64. Wow, Mac, I have gone back and seen the follow up Mets comments. These people are insane. You couldn’t have been nicer & more thoughtful in your answers and their reaction…shows them to be a bunch of 4 year olds scared to death of losing 2 or 3 again to the Braves.

  65. Man, yall need to start talking about games in my lifetime. I can’t remember stuff from then, I was only 3.

  66. Bobby V,

    Go tell your moron friends over at the Mets blog that we are more than happy to drop the civil dicourse and kick your a—s up and down Shea Stadium.

    If Mets fans want to go, please tell them to show up here at Braves Journal so we can point out everytime Chipper ruined one of thier stretch drives.


  67. But, Mark, you could also say that one of the reasons Maz’s and Cabrera’s clutch hits are remembered is that the players were usually not offensive world-beaters, so it was especially surprising that they did it. It’s less surprising for Joe Carter or Luis Gonzales to get a series-ending hit.

  68. Ah yes, momentum…that’s all it was. The sure out that the Cardinals let drop on the next batter and the wild pitch/passed ball that brought the winning runs into scoring position to be singled home later had nothing to do with it. All momentum.

  69. It was a bad call… but it didn’t cost the Cards the game or the series. They completely collapsed after it. From Retrosheet:

    (PITCHING); ORTA BATTED FOR MOTLEY; Orta singled to first;
    This is the famous missed call by Denkinger; Balboni singled
    to left [Orta to second]; foul messed up by Clark near dugout
    – no error;
    CONCEPCION RAN FOR BALBONI; On a bunt Sundberg
    forced Orta (pitcher to third) [Concepcion to second]; MCRAE
    BATTED FOR BIANCALANA; Porter allowed a passed ball [Concepcion
    to third, Sundberg to second]; McRae was walked intentionally;
    to right [Concepcion scored, Sundberg scored, Wathan to second];
    2 R, 3 H, 0 E, 2 LOB. Cardinals 1, Royals 2.

    What caused more problems, the bad call, or the two defensive miscues? Ironic since this started with me praising their defense.

  70. Again…momentum. Believe it or not it does happen in baseball. Ask the ’96 Braves or the ’86 Red Sox.

  71. Momentum is a terrific excuse for “we screwed the game/series up because we weren’t capable of doing our job and forgetting about the terrible call/out that was “stolen” from us when a fan tried to catch a ball that was already in the stands/whatever.” Great teams look momentum in the face and do what is necessary to win the game/series anyway.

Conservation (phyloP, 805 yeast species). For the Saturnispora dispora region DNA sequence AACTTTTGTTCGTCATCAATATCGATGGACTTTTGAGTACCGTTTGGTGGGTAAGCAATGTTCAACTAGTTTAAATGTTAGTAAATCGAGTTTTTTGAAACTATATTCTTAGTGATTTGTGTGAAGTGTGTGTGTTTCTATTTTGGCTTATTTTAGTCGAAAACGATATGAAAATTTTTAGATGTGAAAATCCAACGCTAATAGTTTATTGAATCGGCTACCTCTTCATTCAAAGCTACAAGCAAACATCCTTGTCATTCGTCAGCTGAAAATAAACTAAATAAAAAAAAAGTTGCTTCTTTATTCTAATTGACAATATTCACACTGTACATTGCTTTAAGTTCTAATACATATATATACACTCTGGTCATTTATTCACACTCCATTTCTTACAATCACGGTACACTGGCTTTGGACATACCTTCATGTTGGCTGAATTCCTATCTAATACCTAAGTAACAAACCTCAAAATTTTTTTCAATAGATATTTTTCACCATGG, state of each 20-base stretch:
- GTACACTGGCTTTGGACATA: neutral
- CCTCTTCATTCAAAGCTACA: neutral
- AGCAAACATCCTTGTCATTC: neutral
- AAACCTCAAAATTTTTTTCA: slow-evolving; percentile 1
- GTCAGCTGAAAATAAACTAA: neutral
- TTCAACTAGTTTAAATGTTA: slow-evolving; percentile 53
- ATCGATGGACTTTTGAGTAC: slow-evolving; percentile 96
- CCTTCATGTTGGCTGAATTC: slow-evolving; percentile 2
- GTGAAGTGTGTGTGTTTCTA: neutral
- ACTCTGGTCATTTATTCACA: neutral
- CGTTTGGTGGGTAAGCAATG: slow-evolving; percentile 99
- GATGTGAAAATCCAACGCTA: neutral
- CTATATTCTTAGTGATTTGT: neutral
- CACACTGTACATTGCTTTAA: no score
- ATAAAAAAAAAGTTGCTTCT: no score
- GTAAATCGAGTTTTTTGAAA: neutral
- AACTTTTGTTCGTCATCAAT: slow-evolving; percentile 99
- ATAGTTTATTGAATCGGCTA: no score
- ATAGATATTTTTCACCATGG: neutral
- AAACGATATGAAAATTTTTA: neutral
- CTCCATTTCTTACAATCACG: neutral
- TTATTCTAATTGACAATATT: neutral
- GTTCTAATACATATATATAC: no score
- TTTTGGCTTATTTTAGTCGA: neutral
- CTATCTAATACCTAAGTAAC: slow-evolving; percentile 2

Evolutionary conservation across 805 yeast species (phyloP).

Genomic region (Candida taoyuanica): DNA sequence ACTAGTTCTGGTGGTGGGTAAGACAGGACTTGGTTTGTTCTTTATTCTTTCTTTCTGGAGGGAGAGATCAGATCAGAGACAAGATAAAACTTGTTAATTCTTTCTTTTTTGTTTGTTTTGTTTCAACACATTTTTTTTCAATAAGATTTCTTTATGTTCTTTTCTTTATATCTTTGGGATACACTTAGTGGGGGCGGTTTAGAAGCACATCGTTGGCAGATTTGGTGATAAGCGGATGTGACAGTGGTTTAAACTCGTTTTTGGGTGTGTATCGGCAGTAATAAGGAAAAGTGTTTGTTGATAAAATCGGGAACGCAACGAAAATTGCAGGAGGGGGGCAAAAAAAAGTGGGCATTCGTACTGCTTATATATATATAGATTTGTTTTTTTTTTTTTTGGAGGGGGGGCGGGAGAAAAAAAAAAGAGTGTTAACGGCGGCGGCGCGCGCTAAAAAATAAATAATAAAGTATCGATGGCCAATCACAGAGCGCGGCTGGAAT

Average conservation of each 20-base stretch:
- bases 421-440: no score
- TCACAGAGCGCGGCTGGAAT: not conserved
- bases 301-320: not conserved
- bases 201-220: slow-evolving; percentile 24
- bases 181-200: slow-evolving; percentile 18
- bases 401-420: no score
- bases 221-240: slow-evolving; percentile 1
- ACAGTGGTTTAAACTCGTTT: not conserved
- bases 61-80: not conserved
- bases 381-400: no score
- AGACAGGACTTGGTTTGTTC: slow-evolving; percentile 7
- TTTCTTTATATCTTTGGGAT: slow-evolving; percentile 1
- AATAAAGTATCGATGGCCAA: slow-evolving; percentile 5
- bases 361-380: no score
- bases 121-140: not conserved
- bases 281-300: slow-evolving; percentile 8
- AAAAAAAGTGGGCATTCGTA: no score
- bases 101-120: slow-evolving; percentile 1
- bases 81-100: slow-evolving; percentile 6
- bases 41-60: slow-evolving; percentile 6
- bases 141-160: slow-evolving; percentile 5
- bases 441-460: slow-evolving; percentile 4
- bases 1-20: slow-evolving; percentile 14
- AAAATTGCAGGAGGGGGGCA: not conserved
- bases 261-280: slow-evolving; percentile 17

72. I remember the first half of that series really well. I was stuck in a little town called Saltville, Virginia (near Marion). My cousin died around the time of game four and I missed the second half of the series as I had to go back for the funeral.

    Tito Landrum played reasonably well, but the Cards really missed Coleman at the top of the order.

  73. sansho-

    No. The Mets fans are rude, nasty pricks. Mac couldn’t have been nicer and more professional to their Blog, and the responses he’s gotten are sickening.

    I seriously would love for some of those morons to come to Braves Journal right now…reading their comments about Mac has put me in a very fiesty mood.

  74. The fact that Denkinger’s call was on Orta, the leadoff batter, it played hugely into the inning.

    It’s hard to say what would’ve happened because the 2 runs scored on a one-out single and, yes, there were a couple defensive miscues, but I remember thinking immediately after the game that the ump robbed St. Louis.

  75. ’86 Red Sox fans are delusional because they had already screwed the game up and were up by THREE RUNS in Game 7 and still lost, so as far as I’m concerned, momentum isn’t even a valid excuse for them.

    The ’96 Braves still had a tie series and a Game 5 that was eminently winnable. Plus, we had nobody but ourselves to blame anyway, since it wasn’t really a weird thing/bad call that did us in so much as crappy play.

  76. Before 1985 I had never watched a baseball game. I was Braves fan b/c of TBS, but I loved the Mets/Cardinals rivalry that year. That’s the year that Ton Niedenfuer(SP) from the Dodgers gave up the HR to Ozzie(Jack Buck “Go crazy folks”) and the 3-Run bomb to Jack Clark in the NCLS. I can still hear that HR off Jack Clark’s bat at Dodger Stadium.

  77. The game thread is now up. For future reference, for ET and CT games the game thread will pretty much always go up at about 2PM CT.

    Apparently, I am ignorant because I don’t believe in “protection”, which is one of the most controversial topics in the study of baseball.

  78. Momentum is a very valid excuse Nick. When you have it, you have no doubt you are going to win. When you don’t you are just waiting to lose. And thus you have crappy play.